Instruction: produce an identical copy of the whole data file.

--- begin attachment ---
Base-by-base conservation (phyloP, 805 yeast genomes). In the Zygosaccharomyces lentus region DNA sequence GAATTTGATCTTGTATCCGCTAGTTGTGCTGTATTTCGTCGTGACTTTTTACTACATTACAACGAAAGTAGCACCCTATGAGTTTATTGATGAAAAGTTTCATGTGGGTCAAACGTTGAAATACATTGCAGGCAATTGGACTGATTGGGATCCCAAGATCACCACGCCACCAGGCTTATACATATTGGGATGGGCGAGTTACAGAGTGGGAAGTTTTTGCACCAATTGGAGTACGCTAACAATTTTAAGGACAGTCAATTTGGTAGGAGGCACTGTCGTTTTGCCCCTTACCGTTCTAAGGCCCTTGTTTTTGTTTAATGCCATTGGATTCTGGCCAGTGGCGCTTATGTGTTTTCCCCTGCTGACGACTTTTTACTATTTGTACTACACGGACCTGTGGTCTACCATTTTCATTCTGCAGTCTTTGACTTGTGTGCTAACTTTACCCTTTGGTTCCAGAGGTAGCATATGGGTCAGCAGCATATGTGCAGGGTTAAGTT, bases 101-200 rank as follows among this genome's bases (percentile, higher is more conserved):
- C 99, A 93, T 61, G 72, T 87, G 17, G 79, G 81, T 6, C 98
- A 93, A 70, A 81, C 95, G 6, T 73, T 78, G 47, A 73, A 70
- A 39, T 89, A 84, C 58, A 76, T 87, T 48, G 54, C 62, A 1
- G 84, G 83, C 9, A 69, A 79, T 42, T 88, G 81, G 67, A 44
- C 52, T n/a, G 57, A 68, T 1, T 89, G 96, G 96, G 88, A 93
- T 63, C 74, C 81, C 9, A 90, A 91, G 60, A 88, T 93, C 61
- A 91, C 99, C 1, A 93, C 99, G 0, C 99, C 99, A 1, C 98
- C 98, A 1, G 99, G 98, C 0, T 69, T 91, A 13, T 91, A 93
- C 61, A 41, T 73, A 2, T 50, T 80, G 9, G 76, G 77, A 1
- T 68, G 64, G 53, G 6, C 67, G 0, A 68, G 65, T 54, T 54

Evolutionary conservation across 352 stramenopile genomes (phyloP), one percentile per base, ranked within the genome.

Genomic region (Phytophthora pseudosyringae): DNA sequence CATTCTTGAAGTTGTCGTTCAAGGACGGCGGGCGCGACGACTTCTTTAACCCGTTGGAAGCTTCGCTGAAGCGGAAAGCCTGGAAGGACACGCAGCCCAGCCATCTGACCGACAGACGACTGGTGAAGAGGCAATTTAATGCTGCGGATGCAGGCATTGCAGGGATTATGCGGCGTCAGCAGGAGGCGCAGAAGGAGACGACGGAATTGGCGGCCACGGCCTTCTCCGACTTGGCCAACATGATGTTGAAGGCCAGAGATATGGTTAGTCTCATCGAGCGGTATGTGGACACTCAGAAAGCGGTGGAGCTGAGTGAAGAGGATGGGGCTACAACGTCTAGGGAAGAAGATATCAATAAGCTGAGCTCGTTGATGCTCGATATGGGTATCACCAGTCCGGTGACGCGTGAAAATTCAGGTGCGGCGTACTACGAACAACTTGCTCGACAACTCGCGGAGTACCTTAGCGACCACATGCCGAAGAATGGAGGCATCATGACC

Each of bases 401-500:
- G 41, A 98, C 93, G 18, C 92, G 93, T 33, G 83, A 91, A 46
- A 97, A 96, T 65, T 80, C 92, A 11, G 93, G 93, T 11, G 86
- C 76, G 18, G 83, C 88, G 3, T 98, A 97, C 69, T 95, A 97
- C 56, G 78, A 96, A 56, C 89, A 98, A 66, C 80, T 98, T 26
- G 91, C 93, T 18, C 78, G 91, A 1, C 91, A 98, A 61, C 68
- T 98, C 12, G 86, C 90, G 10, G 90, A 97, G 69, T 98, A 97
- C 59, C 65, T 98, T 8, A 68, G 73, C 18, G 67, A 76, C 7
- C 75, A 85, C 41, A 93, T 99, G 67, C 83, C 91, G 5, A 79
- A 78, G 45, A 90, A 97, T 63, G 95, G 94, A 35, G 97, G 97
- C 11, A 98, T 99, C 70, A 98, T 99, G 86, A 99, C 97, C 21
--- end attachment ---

Base-by-base conservation (phyloP, 805 yeast genomes). In the Zygosaccharomyces lentus region DNA sequence GAATTTGATCTTGTATCCGCTAGTTGTGCTGTATTTCGTCGTGACTTTTTACTACATTACAACGAAAGTAGCACCCTATGAGTTTATTGATGAAAAGTTTCATGTGGGTCAAACGTTGAAATACATTGCAGGCAATTGGACTGATTGGGATCCCAAGATCACCACGCCACCAGGCTTATACATATTGGGATGGGCGAGTTACAGAGTGGGAAGTTTTTGCACCAATTGGAGTACGCTAACAATTTTAAGGACAGTCAATTTGGTAGGAGGCACTGTCGTTTTGCCCCTTACCGTTCTAAGGCCCTTGTTTTTGTTTAATGCCATTGGATTCTGGCCAGTGGCGCTTATGTGTTTTCCCCTGCTGACGACTTTTTACTATTTGTACTACACGGACCTGTGGTCTACCATTTTCATTCTGCAGTCTTTGACTTGTGTGCTAACTTTACCCTTTGGTTCCAGAGGTAGCATATGGGTCAGCAGCATATGTGCAGGGTTAAGTT, bases 101-200 rank as follows among this genome's bases (percentile, higher is more conserved):
- C 99, A 93, T 61, G 72, T 87, G 17, G 79, G 81, T 6, C 98
- A 93, A 70, A 81, C 95, G 6, T 73, T 78, G 47, A 73, A 70
- A 39, T 89, A 84, C 58, A 76, T 87, T 48, G 54, C 62, A 1
- G 84, G 83, C 9, A 69, A 79, T 42, T 88, G 81, G 67, A 44
- C 52, T n/a, G 57, A 68, T 1, T 89, G 96, G 96, G 88, A 93
- T 63, C 74, C 81, C 9, A 90, A 91, G 60, A 88, T 93, C 61
- A 91, C 99, C 1, A 93, C 99, G 0, C 99, C 99, A 1, C 98
- C 98, A 1, G 99, G 98, C 0, T 69, T 91, A 13, T 91, A 93
- C 61, A 41, T 73, A 2, T 50, T 80, G 9, G 76, G 77, A 1
- T 68, G 64, G 53, G 6, C 67, G 0, A 68, G 65, T 54, T 54

Evolutionary conservation across 352 stramenopile genomes (phyloP), one percentile per base, ranked within the genome.

Genomic region (Phytophthora pseudosyringae): DNA sequence CATTCTTGAAGTTGTCGTTCAAGGACGGCGGGCGCGACGACTTCTTTAACCCGTTGGAAGCTTCGCTGAAGCGGAAAGCCTGGAAGGACACGCAGCCCAGCCATCTGACCGACAGACGACTGGTGAAGAGGCAATTTAATGCTGCGGATGCAGGCATTGCAGGGATTATGCGGCGTCAGCAGGAGGCGCAGAAGGAGACGACGGAATTGGCGGCCACGGCCTTCTCCGACTTGGCCAACATGATGTTGAAGGCCAGAGATATGGTTAGTCTCATCGAGCGGTATGTGGACACTCAGAAAGCGGTGGAGCTGAGTGAAGAGGATGGGGCTACAACGTCTAGGGAAGAAGATATCAATAAGCTGAGCTCGTTGATGCTCGATATGGGTATCACCAGTCCGGTGACGCGTGAAAATTCAGGTGCGGCGTACTACGAACAACTTGCTCGACAACTCGCGGAGTACCTTAGCGACCACATGCCGAAGAATGGAGGCATCATGACC

Each of bases 401-500:
- G 41, A 98, C 93, G 18, C 92, G 93, T 33, G 83, A 91, A 46
- A 97, A 96, T 65, T 80, C 92, A 11, G 93, G 93, T 11, G 86
- C 76, G 18, G 83, C 88, G 3, T 98, A 97, C 69, T 95, A 97
- C 56, G 78, A 96, A 56, C 89, A 98, A 66, C 80, T 98, T 26
- G 91, C 93, T 18, C 78, G 91, A 1, C 91, A 98, A 61, C 68
- T 98, C 12, G 86, C 90, G 10, G 90, A 97, G 69, T 98, A 97
- C 59, C 65, T 98, T 8, A 68, G 73, C 18, G 67, A 76, C 7
- C 75, A 85, C 41, A 93, T 99, G 67, C 83, C 91, G 5, A 79
- A 78, G 45, A 90, A 97, T 63, G 95, G 94, A 35, G 97, G 97
- C 11, A 98, T 99, C 70, A 98, T 99, G 86, A 99, C 97, C 21